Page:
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Guest Opinion

What I prepared when COVID came to dinner

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Until Nov. 13, 2023, I was one of the lucky ones who had escaped getting COVID. Despite all of my precautions, obsessive cleaning, and keeping up with all my vaccines, it found me.

I am pretty sure where I got it. The timeline fits perfectly. I attended a crowded gathering of like-minded women with community spirit and noticed that many guests were wearing masks. I wondered if they were wearing them for protection or because they already had symptoms and wanted to spare others.

I started feeling symptoms three days after the event when I came down with a terrible sore throat soon followed by total malaise, fatigue, pounding temples, insomnia, stuffed and dripping nose along with a baritone voice. They lasted four days and improved quite quickly.

Then the worst hit me. My sense of smell and taste were gone. How does one live without these two senses? My friends call me a foodie since cooking is a passion and a wonderful path to easy fulfillment. But what is the point in preparing good food if everything tastes like nothing? And the aroma that should fill the kitchen’s air doesn’t register?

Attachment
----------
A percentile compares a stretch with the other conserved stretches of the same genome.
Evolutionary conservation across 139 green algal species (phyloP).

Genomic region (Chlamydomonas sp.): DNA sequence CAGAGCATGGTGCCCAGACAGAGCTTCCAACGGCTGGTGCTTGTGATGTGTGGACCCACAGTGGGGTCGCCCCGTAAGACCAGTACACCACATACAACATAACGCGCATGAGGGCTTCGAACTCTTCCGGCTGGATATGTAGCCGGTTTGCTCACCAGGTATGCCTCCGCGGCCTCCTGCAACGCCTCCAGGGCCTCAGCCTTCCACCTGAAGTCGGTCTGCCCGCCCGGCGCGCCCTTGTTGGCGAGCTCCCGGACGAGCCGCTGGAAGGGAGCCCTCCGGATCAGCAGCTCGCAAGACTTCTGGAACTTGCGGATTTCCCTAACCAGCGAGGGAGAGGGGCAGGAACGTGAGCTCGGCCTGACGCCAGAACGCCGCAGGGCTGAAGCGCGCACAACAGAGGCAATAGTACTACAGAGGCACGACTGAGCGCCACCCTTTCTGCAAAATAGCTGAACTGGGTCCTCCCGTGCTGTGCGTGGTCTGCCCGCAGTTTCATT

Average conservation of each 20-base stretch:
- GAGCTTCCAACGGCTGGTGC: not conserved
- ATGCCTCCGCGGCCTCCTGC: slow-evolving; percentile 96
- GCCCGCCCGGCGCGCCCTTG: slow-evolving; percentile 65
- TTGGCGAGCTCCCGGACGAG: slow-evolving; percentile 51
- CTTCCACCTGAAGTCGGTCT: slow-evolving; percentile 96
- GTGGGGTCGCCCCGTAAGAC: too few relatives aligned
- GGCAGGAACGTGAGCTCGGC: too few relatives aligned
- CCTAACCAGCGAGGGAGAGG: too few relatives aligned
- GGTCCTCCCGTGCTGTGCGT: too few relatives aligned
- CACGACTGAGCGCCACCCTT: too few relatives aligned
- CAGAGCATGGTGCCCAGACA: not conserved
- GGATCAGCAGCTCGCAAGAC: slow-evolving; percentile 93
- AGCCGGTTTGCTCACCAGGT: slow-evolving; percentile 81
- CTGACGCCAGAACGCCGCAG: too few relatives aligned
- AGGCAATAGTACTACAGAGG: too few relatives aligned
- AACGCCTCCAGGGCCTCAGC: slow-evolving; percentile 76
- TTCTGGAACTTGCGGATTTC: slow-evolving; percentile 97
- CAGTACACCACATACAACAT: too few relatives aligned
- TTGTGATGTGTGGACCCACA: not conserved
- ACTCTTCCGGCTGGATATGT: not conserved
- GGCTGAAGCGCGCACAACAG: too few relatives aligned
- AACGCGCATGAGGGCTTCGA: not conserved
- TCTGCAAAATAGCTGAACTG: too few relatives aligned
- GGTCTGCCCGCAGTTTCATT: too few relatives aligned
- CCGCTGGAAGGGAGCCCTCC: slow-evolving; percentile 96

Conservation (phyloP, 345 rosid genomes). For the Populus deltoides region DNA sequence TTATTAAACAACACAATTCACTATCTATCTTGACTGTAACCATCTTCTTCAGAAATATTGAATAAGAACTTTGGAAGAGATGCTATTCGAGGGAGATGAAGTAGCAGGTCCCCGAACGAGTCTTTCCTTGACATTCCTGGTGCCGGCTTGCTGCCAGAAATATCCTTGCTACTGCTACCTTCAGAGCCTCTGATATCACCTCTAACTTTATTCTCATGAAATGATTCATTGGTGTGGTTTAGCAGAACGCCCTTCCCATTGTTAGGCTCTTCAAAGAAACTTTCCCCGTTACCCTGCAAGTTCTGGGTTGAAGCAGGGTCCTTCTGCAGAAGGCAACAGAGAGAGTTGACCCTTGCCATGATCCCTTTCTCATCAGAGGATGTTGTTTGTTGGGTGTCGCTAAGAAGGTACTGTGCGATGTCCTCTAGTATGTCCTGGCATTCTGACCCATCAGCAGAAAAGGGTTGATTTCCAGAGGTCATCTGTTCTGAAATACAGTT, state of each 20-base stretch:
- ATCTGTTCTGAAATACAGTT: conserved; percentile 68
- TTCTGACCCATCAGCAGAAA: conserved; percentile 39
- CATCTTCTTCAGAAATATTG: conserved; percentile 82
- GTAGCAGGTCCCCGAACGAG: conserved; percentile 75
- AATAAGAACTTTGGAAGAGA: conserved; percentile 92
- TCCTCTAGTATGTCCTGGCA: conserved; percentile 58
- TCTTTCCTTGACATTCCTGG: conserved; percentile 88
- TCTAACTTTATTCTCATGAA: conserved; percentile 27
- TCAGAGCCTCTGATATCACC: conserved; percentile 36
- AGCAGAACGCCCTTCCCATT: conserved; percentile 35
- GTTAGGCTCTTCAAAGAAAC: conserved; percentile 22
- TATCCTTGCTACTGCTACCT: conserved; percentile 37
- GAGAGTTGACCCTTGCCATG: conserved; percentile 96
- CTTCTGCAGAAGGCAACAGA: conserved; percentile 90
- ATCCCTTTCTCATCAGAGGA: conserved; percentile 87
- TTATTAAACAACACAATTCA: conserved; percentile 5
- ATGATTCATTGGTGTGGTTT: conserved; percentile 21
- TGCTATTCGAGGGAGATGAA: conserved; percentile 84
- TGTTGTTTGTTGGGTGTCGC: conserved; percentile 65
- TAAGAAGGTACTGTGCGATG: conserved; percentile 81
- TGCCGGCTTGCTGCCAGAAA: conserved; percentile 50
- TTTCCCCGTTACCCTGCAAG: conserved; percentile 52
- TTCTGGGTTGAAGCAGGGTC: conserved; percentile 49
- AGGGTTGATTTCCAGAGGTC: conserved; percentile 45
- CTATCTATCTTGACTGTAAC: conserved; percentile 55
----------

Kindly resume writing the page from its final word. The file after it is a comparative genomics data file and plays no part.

The only thing I could discern was the texture of the food, and texture alone is not enough and can actually feel icky.

After some thought, I came up with a plan of action: to cook foods that are especially strong, spicy hot and pungent.

I slathered baby back ribs with barbecue sauce made of ketchup, molasses, honey, paprika, mustard, oregano, and Worcestershire sauce. Nothing came through to my senses except the visual. They looked appetizing but could not fool the others.

Beforehand, I poured myself a favorite botanical, Barr Hill Gin. Again, my senses failed me. I could only taste and smell the alcohol. Down the drain it went. Then I tried to see if a great bourbon would make a difference. Nothing. Next, I poured myself a glass of Jack and was thrilled that some iota of whiskey was detected.

If you experience such losses, might I suggest you consider preparing these few foods that jumped the smell and taste barrier: Prosciutto di Parma and other cured meats; pasta with pesto; anchovies with anything your heart desires; deviled eggs with hot paprika; roasted asparagus and broccoli; spicy sausage; citrus; and a sleeper, Grape-Nut Flakes.

As for drinks there is one wine that hits the spot: Sauterne. And of course, the aforementioned Jack Daniels.

In time, I recovered my senses, although not completely. Here’s hoping that I will soon be able to fully smell that D’Artagnan pheasant roasting in the oven to be shared with friends before it becomes frostbitten in the freezer.

Susan Sandor lives in Solebury.


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